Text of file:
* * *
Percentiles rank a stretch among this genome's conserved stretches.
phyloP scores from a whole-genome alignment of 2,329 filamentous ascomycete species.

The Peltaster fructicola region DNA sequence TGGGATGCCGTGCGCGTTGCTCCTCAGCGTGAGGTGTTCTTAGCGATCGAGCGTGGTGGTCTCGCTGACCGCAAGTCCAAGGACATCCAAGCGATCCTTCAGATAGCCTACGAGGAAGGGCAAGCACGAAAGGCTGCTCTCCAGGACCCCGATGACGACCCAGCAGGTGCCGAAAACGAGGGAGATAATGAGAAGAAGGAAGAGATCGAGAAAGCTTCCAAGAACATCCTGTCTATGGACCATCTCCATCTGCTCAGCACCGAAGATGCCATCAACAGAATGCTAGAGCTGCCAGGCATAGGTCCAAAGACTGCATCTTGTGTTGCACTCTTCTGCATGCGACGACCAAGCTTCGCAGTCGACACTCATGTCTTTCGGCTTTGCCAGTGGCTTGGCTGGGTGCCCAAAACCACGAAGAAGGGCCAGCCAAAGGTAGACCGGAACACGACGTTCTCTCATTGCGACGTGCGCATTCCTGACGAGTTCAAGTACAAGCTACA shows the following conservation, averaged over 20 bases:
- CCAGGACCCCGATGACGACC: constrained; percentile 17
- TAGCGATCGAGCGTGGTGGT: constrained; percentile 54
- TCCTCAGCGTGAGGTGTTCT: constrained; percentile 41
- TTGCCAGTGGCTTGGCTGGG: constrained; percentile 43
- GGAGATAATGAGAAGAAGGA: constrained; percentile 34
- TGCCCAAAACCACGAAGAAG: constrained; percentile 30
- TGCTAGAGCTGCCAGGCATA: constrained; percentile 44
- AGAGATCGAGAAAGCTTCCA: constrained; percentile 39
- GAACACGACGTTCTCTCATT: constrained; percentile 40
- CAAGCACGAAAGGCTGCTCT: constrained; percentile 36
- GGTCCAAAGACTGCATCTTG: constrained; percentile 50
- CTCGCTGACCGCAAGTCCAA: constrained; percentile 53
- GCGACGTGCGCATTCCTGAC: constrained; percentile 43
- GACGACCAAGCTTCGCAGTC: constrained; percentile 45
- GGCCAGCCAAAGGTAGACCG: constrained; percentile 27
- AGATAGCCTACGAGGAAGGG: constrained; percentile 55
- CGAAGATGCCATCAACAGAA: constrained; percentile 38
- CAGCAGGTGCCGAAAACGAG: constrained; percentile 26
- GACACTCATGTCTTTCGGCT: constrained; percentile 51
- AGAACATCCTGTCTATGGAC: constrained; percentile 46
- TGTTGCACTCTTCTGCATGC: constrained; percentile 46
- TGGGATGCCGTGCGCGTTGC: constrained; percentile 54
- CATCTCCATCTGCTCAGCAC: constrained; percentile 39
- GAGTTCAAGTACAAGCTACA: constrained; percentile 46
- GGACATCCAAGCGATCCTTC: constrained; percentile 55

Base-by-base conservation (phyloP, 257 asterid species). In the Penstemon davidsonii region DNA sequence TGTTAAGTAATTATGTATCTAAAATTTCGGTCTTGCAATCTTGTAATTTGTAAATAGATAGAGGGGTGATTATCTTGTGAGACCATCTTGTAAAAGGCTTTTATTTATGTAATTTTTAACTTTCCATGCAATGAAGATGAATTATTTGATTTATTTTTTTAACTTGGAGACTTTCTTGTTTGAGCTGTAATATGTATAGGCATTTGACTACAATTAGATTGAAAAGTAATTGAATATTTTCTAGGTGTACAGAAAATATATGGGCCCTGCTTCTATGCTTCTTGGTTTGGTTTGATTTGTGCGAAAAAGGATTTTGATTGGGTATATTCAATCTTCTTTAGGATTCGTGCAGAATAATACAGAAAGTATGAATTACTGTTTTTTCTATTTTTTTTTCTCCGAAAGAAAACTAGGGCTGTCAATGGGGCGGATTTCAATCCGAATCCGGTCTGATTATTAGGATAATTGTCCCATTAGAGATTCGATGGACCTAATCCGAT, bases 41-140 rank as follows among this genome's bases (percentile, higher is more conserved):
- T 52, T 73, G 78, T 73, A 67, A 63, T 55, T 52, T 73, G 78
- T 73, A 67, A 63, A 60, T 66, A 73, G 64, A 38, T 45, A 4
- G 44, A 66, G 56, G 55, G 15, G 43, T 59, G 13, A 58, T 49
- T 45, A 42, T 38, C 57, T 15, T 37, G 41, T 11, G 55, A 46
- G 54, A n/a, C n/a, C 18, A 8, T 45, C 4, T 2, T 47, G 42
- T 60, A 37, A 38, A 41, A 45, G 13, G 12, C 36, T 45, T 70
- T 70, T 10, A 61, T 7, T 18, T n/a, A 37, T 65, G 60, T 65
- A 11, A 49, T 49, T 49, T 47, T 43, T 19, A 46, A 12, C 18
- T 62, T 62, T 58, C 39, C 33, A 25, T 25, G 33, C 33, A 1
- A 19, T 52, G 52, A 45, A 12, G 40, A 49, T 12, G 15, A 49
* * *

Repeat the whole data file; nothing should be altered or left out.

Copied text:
Percentiles rank a stretch among this genome's conserved stretches.
phyloP scores from a whole-genome alignment of 2,329 filamentous ascomycete species.

The Peltaster fructicola region DNA sequence TGGGATGCCGTGCGCGTTGCTCCTCAGCGTGAGGTGTTCTTAGCGATCGAGCGTGGTGGTCTCGCTGACCGCAAGTCCAAGGACATCCAAGCGATCCTTCAGATAGCCTACGAGGAAGGGCAAGCACGAAAGGCTGCTCTCCAGGACCCCGATGACGACCCAGCAGGTGCCGAAAACGAGGGAGATAATGAGAAGAAGGAAGAGATCGAGAAAGCTTCCAAGAACATCCTGTCTATGGACCATCTCCATCTGCTCAGCACCGAAGATGCCATCAACAGAATGCTAGAGCTGCCAGGCATAGGTCCAAAGACTGCATCTTGTGTTGCACTCTTCTGCATGCGACGACCAAGCTTCGCAGTCGACACTCATGTCTTTCGGCTTTGCCAGTGGCTTGGCTGGGTGCCCAAAACCACGAAGAAGGGCCAGCCAAAGGTAGACCGGAACACGACGTTCTCTCATTGCGACGTGCGCATTCCTGACGAGTTCAAGTACAAGCTACA shows the following conservation, averaged over 20 bases:
- CCAGGACCCCGATGACGACC: constrained; percentile 17
- TAGCGATCGAGCGTGGTGGT: constrained; percentile 54
- TCCTCAGCGTGAGGTGTTCT: constrained; percentile 41
- TTGCCAGTGGCTTGGCTGGG: constrained; percentile 43
- GGAGATAATGAGAAGAAGGA: constrained; percentile 34
- TGCCCAAAACCACGAAGAAG: constrained; percentile 30
- TGCTAGAGCTGCCAGGCATA: constrained; percentile 44
- AGAGATCGAGAAAGCTTCCA: constrained; percentile 39
- GAACACGACGTTCTCTCATT: constrained; percentile 40
- CAAGCACGAAAGGCTGCTCT: constrained; percentile 36
- GGTCCAAAGACTGCATCTTG: constrained; percentile 50
- CTCGCTGACCGCAAGTCCAA: constrained; percentile 53
- GCGACGTGCGCATTCCTGAC: constrained; percentile 43
- GACGACCAAGCTTCGCAGTC: constrained; percentile 45
- GGCCAGCCAAAGGTAGACCG: constrained; percentile 27
- AGATAGCCTACGAGGAAGGG: constrained; percentile 55
- CGAAGATGCCATCAACAGAA: constrained; percentile 38
- CAGCAGGTGCCGAAAACGAG: constrained; percentile 26
- GACACTCATGTCTTTCGGCT: constrained; percentile 51
- AGAACATCCTGTCTATGGAC: constrained; percentile 46
- TGTTGCACTCTTCTGCATGC: constrained; percentile 46
- TGGGATGCCGTGCGCGTTGC: constrained; percentile 54
- CATCTCCATCTGCTCAGCAC: constrained; percentile 39
- GAGTTCAAGTACAAGCTACA: constrained; percentile 46
- GGACATCCAAGCGATCCTTC: constrained; percentile 55

Base-by-base conservation (phyloP, 257 asterid species). In the Penstemon davidsonii region DNA sequence TGTTAAGTAATTATGTATCTAAAATTTCGGTCTTGCAATCTTGTAATTTGTAAATAGATAGAGGGGTGATTATCTTGTGAGACCATCTTGTAAAAGGCTTTTATTTATGTAATTTTTAACTTTCCATGCAATGAAGATGAATTATTTGATTTATTTTTTTAACTTGGAGACTTTCTTGTTTGAGCTGTAATATGTATAGGCATTTGACTACAATTAGATTGAAAAGTAATTGAATATTTTCTAGGTGTACAGAAAATATATGGGCCCTGCTTCTATGCTTCTTGGTTTGGTTTGATTTGTGCGAAAAAGGATTTTGATTGGGTATATTCAATCTTCTTTAGGATTCGTGCAGAATAATACAGAAAGTATGAATTACTGTTTTTTCTATTTTTTTTTCTCCGAAAGAAAACTAGGGCTGTCAATGGGGCGGATTTCAATCCGAATCCGGTCTGATTATTAGGATAATTGTCCCATTAGAGATTCGATGGACCTAATCCGAT, bases 41-140 rank as follows among this genome's bases (percentile, higher is more conserved):
- T 52, T 73, G 78, T 73, A 67, A 63, T 55, T 52, T 73, G 78
- T 73, A 67, A 63, A 60, T 66, A 73, G 64, A 38, T 45, A 4
- G 44, A 66, G 56, G 55, G 15, G 43, T 59, G 13, A 58, T 49
- T 45, A 42, T 38, C 57, T 15, T 37, G 41, T 11, G 55, A 46
- G 54, A n/a, C n/a, C 18, A 8, T 45, C 4, T 2, T 47, G 42
- T 60, A 37, A 38, A 41, A 45, G 13, G 12, C 36, T 45, T 70
- T 70, T 10, A 61, T 7, T 18, T n/a, A 37, T 65, G 60, T 65
- A 11, A 49, T 49, T 49, T 47, T 43, T 19, A 46, A 12, C 18
- T 62, T 62, T 58, C 39, C 33, A 25, T 25, G 33, C 33, A 1
- A 19, T 52, G 52, A 45, A 12, G 40, A 49, T 12, G 15, A 49